Tuesday, December 29, 2020

Women With Mental Illness Are Less Likely to Receive Mammograms, Study Finds

Despite access to free health care services, women with mental illness may be less likely to receive breast cancer screenings than those without mental illness, according to a study in the American Journal of Preventive Medicine. The report focused on women living in the United Kingdom, who are regularly notified to get a breast cancer every three years between the ages of 50 and 70.

Previous studies have suggested that U.S. women with mental illness, particularly serious mental illness, are less likely to get mammograms than those without mental illness. Less clear, however, has been whether this disparity extends to women living in a country where there is universal health care, wrote Emma Ross, Ph.D., of the Centre for Public Health at the Queen’s University Belfast and colleagues.

For this study, Ross and colleagues used 2011 census data to identify a cohort of 57,328 women eligible for free breast screening in Northern Ireland. The researchers then tracked these women over the course of a three-year period, examining whether mental illness impacted the odds of their getting screened for breast cancer. Women were considered to have mental illness if they received at least one prescription for a psychotropic medication in the three months preceding their notification for a breast cancer screening.

The authors reported that nearly one-third of the women in the study were prescribed a psychotropic medication during this timeframe. Women who received a psychotropic medication prescription were 15% less likely to get a breast cancer screening than those without such a prescription. Additional analysis revealed that breast cancer screening was particularly low for women prescribed anxiolytics and antipsychotics.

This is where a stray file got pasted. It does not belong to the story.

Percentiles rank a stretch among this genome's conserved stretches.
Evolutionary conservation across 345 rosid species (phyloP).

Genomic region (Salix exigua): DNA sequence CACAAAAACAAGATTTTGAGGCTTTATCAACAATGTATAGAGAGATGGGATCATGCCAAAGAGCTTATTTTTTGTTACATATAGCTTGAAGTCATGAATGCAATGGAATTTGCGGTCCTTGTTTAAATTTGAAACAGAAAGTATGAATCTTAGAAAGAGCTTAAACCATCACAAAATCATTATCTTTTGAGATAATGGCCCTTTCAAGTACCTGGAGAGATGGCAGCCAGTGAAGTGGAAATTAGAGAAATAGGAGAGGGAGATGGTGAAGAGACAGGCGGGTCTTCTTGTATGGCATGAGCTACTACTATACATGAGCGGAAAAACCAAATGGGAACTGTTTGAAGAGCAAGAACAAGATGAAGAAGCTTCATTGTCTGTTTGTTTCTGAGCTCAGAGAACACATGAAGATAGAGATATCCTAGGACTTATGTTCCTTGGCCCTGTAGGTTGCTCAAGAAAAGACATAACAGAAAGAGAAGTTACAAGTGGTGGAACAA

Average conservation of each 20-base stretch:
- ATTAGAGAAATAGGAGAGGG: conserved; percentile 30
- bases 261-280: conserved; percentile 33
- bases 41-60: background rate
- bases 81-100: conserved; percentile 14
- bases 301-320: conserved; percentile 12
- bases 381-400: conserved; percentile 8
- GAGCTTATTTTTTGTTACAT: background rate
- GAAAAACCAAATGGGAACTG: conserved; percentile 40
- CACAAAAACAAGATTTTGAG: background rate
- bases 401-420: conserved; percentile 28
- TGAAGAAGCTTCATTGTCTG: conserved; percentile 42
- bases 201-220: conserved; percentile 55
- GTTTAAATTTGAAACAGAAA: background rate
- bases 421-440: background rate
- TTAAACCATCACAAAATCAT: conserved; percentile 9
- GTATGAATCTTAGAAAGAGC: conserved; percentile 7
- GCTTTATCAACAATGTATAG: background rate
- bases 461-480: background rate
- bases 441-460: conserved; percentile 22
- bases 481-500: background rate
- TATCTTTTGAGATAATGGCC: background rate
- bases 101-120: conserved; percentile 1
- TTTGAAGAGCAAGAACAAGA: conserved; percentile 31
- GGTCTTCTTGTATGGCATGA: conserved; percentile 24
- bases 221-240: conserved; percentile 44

“The findings of this study provide novel evidence of variation in the magnitude of disparity in screening attendance according to the type of psychotropic medication prescribed. Notably, the inequality in uptake was greatest in individuals prescribed anxiolytics, for whom a 39% reduction in the odds of attending screening was observed,” Ross and colleagues wrote. “Although the underlying relationship between anxiety and screening attendance is yet to be elucidated, it is plausible that the avoidance behaviors that commonly develop as a coping mechanism in individuals with anxiety disorders predominantly explain this reduced participation.”

For related information, see the Psychiatric News article “Women With Schizophrenia Only Half as Likely to Receive Mammograms.” 

(Image: iStock/Lordn)

Today Is Last Day to Purchase PPE Through Project N95

To help members who are having trouble acquiring PPE, APA is collaborating with Project N95, a nonprofit organization working to get critical equipment to COVID-19 frontline workers. This collaboration will provide a special opportunity for APA members to purchase N95 respirators, isolation gowns, and disposable face shields. You must register with Project N95 to be eligible to place an order. Orders must be placed and paid for by 3 p.m. ET today, Tuesday, December 29.


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